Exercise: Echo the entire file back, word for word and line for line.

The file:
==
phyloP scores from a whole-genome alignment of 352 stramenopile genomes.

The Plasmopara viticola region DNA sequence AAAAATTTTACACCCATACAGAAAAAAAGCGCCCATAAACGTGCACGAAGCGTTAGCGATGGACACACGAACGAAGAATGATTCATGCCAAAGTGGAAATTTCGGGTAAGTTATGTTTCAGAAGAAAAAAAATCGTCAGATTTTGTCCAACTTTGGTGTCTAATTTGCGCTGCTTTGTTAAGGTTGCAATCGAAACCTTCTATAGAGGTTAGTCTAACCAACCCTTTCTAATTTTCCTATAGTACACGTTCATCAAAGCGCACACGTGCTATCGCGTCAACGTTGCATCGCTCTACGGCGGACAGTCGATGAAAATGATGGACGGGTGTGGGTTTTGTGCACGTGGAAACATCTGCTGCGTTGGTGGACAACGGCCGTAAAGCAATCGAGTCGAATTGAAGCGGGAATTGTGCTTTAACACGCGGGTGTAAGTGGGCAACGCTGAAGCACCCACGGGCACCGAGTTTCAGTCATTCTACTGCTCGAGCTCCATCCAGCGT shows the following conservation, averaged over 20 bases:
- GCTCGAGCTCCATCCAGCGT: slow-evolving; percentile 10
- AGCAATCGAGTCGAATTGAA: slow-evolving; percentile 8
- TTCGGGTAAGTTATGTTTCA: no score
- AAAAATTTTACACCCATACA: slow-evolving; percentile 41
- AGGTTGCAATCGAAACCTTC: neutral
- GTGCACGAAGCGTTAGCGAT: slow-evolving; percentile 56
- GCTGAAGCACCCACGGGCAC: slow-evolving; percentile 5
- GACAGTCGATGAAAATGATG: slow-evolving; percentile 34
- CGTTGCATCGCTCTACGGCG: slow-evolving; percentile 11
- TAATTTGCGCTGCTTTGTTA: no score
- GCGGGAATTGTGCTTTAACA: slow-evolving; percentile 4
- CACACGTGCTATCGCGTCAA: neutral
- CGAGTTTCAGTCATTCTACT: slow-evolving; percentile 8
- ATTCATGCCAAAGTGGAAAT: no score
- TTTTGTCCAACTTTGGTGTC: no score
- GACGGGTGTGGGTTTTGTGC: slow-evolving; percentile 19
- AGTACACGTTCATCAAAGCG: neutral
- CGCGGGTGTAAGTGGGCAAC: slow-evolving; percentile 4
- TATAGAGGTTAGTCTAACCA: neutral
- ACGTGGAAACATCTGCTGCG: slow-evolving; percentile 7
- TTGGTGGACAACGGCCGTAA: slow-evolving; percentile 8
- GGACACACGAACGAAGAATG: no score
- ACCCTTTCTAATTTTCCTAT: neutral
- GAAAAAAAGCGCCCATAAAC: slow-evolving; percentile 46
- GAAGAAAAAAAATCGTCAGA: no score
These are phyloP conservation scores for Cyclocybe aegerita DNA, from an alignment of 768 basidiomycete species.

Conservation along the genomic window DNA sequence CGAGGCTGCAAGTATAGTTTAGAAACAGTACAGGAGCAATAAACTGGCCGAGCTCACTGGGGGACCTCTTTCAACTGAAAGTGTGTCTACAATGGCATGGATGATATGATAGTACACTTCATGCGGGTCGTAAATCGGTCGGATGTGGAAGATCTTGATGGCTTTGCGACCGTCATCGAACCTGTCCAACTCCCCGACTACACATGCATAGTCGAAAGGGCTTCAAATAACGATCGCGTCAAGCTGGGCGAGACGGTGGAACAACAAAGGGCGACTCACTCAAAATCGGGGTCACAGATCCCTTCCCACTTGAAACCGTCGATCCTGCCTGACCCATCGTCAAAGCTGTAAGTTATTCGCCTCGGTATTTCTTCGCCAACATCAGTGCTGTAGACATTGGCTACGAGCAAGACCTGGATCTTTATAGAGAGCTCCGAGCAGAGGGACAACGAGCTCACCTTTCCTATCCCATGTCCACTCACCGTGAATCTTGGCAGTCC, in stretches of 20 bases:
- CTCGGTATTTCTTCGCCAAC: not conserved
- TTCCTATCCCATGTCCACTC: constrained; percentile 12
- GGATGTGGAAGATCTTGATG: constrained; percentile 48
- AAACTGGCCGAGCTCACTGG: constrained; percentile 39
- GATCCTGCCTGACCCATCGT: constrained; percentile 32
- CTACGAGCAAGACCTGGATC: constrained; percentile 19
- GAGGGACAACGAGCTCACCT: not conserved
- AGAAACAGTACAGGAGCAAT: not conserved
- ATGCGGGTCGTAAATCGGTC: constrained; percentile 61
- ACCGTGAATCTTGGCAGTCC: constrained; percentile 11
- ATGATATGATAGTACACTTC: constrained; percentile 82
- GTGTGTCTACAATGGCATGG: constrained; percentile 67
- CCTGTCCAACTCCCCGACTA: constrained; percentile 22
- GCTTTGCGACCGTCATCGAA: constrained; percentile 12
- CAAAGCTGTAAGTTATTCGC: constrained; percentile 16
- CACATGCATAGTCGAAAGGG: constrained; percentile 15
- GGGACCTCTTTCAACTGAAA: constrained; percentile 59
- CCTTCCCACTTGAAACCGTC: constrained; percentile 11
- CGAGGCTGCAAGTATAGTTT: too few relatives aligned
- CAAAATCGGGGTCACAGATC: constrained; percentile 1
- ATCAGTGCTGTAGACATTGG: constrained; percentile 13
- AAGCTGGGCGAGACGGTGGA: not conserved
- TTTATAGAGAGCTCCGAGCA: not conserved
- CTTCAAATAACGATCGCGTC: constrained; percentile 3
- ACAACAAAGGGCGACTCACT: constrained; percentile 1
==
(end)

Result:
phyloP scores from a whole-genome alignment of 352 stramenopile genomes.

The Plasmopara viticola region DNA sequence AAAAATTTTACACCCATACAGAAAAAAAGCGCCCATAAACGTGCACGAAGCGTTAGCGATGGACACACGAACGAAGAATGATTCATGCCAAAGTGGAAATTTCGGGTAAGTTATGTTTCAGAAGAAAAAAAATCGTCAGATTTTGTCCAACTTTGGTGTCTAATTTGCGCTGCTTTGTTAAGGTTGCAATCGAAACCTTCTATAGAGGTTAGTCTAACCAACCCTTTCTAATTTTCCTATAGTACACGTTCATCAAAGCGCACACGTGCTATCGCGTCAACGTTGCATCGCTCTACGGCGGACAGTCGATGAAAATGATGGACGGGTGTGGGTTTTGTGCACGTGGAAACATCTGCTGCGTTGGTGGACAACGGCCGTAAAGCAATCGAGTCGAATTGAAGCGGGAATTGTGCTTTAACACGCGGGTGTAAGTGGGCAACGCTGAAGCACCCACGGGCACCGAGTTTCAGTCATTCTACTGCTCGAGCTCCATCCAGCGT shows the following conservation, averaged over 20 bases:
- GCTCGAGCTCCATCCAGCGT: slow-evolving; percentile 10
- AGCAATCGAGTCGAATTGAA: slow-evolving; percentile 8
- TTCGGGTAAGTTATGTTTCA: no score
- AAAAATTTTACACCCATACA: slow-evolving; percentile 41
- AGGTTGCAATCGAAACCTTC: neutral
- GTGCACGAAGCGTTAGCGAT: slow-evolving; percentile 56
- GCTGAAGCACCCACGGGCAC: slow-evolving; percentile 5
- GACAGTCGATGAAAATGATG: slow-evolving; percentile 34
- CGTTGCATCGCTCTACGGCG: slow-evolving; percentile 11
- TAATTTGCGCTGCTTTGTTA: no score
- GCGGGAATTGTGCTTTAACA: slow-evolving; percentile 4
- CACACGTGCTATCGCGTCAA: neutral
- CGAGTTTCAGTCATTCTACT: slow-evolving; percentile 8
- ATTCATGCCAAAGTGGAAAT: no score
- TTTTGTCCAACTTTGGTGTC: no score
- GACGGGTGTGGGTTTTGTGC: slow-evolving; percentile 19
- AGTACACGTTCATCAAAGCG: neutral
- CGCGGGTGTAAGTGGGCAAC: slow-evolving; percentile 4
- TATAGAGGTTAGTCTAACCA: neutral
- ACGTGGAAACATCTGCTGCG: slow-evolving; percentile 7
- TTGGTGGACAACGGCCGTAA: slow-evolving; percentile 8
- GGACACACGAACGAAGAATG: no score
- ACCCTTTCTAATTTTCCTAT: neutral
- GAAAAAAAGCGCCCATAAAC: slow-evolving; percentile 46
- GAAGAAAAAAAATCGTCAGA: no score
These are phyloP conservation scores for Cyclocybe aegerita DNA, from an alignment of 768 basidiomycete species.

Conservation along the genomic window DNA sequence CGAGGCTGCAAGTATAGTTTAGAAACAGTACAGGAGCAATAAACTGGCCGAGCTCACTGGGGGACCTCTTTCAACTGAAAGTGTGTCTACAATGGCATGGATGATATGATAGTACACTTCATGCGGGTCGTAAATCGGTCGGATGTGGAAGATCTTGATGGCTTTGCGACCGTCATCGAACCTGTCCAACTCCCCGACTACACATGCATAGTCGAAAGGGCTTCAAATAACGATCGCGTCAAGCTGGGCGAGACGGTGGAACAACAAAGGGCGACTCACTCAAAATCGGGGTCACAGATCCCTTCCCACTTGAAACCGTCGATCCTGCCTGACCCATCGTCAAAGCTGTAAGTTATTCGCCTCGGTATTTCTTCGCCAACATCAGTGCTGTAGACATTGGCTACGAGCAAGACCTGGATCTTTATAGAGAGCTCCGAGCAGAGGGACAACGAGCTCACCTTTCCTATCCCATGTCCACTCACCGTGAATCTTGGCAGTCC, in stretches of 20 bases:
- CTCGGTATTTCTTCGCCAAC: not conserved
- TTCCTATCCCATGTCCACTC: constrained; percentile 12
- GGATGTGGAAGATCTTGATG: constrained; percentile 48
- AAACTGGCCGAGCTCACTGG: constrained; percentile 39
- GATCCTGCCTGACCCATCGT: constrained; percentile 32
- CTACGAGCAAGACCTGGATC: constrained; percentile 19
- GAGGGACAACGAGCTCACCT: not conserved
- AGAAACAGTACAGGAGCAAT: not conserved
- ATGCGGGTCGTAAATCGGTC: constrained; percentile 61
- ACCGTGAATCTTGGCAGTCC: constrained; percentile 11
- ATGATATGATAGTACACTTC: constrained; percentile 82
- GTGTGTCTACAATGGCATGG: constrained; percentile 67
- CCTGTCCAACTCCCCGACTA: constrained; percentile 22
- GCTTTGCGACCGTCATCGAA: constrained; percentile 12
- CAAAGCTGTAAGTTATTCGC: constrained; percentile 16
- CACATGCATAGTCGAAAGGG: constrained; percentile 15
- GGGACCTCTTTCAACTGAAA: constrained; percentile 59
- CCTTCCCACTTGAAACCGTC: constrained; percentile 11
- CGAGGCTGCAAGTATAGTTT: too few relatives aligned
- CAAAATCGGGGTCACAGATC: constrained; percentile 1
- ATCAGTGCTGTAGACATTGG: constrained; percentile 13
- AAGCTGGGCGAGACGGTGGA: not conserved
- TTTATAGAGAGCTCCGAGCA: not conserved
- CTTCAAATAACGATCGCGTC: constrained; percentile 3
- ACAACAAAGGGCGACTCACT: constrained; percentile 1